Keeping Social Security's promises to today's workers will be a lot easier if the government stops using the system's trust funds to cover deficits in other federal programs, three Brookings Institution economists say.

Using the trust funds as a form of enforced national savings would spur economic growth and ease the burden of providing pensions in the 21st century for the Baby Boom generation, the economists said in a book released Monday.The economists gave a qualified "yes" to the question they posed in the title of their book, "Can America Afford to Grow Old? Paying for Social Security."

But their assessment is contingent upon early, painful action to wipe out the big deficit in the government's other accounts. One author, Barry P. Bosworth, said there is no way to do that without raising taxes.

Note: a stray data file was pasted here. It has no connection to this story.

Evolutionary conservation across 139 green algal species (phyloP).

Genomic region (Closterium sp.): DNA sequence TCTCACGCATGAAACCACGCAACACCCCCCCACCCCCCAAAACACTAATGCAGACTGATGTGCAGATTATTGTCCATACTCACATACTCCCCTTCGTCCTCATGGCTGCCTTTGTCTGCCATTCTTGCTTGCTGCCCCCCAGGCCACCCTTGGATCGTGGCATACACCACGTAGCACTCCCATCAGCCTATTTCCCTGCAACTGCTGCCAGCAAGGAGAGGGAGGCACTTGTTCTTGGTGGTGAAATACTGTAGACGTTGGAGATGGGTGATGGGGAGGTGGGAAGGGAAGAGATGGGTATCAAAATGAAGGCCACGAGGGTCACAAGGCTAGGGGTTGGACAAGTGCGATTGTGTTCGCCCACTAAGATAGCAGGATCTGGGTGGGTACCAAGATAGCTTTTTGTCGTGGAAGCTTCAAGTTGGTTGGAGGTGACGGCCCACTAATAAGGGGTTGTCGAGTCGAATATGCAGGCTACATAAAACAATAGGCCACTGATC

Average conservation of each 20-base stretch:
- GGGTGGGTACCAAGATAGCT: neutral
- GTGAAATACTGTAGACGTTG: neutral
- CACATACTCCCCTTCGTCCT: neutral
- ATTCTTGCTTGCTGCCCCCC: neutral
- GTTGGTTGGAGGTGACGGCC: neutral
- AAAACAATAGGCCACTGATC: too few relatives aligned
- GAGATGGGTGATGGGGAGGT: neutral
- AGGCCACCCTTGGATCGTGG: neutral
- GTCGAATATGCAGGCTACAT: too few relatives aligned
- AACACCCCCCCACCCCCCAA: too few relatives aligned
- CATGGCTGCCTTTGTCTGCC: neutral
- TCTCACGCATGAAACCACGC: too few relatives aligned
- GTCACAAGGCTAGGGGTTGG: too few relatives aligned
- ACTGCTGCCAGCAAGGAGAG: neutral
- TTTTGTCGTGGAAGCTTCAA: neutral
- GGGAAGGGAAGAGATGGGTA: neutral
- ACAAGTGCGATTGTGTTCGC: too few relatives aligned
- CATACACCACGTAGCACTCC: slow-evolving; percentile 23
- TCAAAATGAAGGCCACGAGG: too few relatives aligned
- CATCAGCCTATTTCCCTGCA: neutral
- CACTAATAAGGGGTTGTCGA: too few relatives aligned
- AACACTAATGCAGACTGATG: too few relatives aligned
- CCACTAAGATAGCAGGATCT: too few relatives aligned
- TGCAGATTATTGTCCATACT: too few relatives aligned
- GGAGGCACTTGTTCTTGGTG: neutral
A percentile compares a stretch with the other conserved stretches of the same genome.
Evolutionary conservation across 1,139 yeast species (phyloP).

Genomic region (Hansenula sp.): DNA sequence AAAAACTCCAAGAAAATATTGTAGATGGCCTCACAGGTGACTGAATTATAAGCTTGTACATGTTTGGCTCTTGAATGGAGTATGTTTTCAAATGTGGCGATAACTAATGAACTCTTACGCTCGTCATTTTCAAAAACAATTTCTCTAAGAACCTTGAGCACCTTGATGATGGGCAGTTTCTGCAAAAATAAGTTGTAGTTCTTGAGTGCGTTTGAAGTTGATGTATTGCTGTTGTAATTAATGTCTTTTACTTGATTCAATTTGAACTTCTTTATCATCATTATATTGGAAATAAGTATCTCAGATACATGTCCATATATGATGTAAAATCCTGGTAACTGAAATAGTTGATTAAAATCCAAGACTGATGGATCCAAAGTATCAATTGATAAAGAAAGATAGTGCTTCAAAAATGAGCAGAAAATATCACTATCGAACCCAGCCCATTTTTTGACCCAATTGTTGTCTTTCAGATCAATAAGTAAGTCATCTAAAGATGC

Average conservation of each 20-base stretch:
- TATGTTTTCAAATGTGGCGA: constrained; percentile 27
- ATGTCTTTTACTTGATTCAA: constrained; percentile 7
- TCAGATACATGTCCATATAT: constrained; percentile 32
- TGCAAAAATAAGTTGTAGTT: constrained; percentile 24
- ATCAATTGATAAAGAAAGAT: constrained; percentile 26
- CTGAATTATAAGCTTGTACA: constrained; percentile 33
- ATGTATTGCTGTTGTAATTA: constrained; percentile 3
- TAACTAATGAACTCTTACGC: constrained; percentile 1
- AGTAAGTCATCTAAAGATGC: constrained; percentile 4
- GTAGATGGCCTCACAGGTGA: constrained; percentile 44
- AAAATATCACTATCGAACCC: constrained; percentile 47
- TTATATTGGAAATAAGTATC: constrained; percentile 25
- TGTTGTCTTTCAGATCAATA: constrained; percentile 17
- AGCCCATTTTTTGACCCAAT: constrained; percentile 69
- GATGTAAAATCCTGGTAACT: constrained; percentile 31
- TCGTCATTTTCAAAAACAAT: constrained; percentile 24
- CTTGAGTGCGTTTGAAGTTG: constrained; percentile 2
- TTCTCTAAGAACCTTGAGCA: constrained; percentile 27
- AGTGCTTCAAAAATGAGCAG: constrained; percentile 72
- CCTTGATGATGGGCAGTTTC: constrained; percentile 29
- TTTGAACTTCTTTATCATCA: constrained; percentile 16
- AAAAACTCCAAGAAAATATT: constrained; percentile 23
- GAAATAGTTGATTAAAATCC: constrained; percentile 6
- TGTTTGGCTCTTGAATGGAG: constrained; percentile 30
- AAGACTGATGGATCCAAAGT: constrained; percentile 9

"If you do this, you kind of destroy the argument that you can solve the deficit on the expenditures side," Bosworth said at a news conference.

Bosworth and colleagues Henry J. Aaron and Gary Burtless also suggested that even if Social Security's trust funds are used as a form of national savings, the payroll tax may still have to be raised by 6.9 percentage points over the next 75 years to keep Social Security and Medicare from running deficits.

The total payroll tax is now 15.02 percent, divided equally between employee and employer. It is scheduled to peak in 1990 at 15.3 percent, or 7.65 percent for each.

Social Security is currently rolling up $40 billion annual surpluses that soon will become $100 billion-a-year surpluses.

"The growing surpluses in the Social Security system camouflage a major deterioration in the budget balance for (non-Social Security and Medicare) operations," said the Brookings experts.

"The payroll tax, ostensibly earmarked for retirement, survivors, disability and hospital insurance, is being used increasingly to pay for other government expenditures, such as defense and interest on the public debt," they said.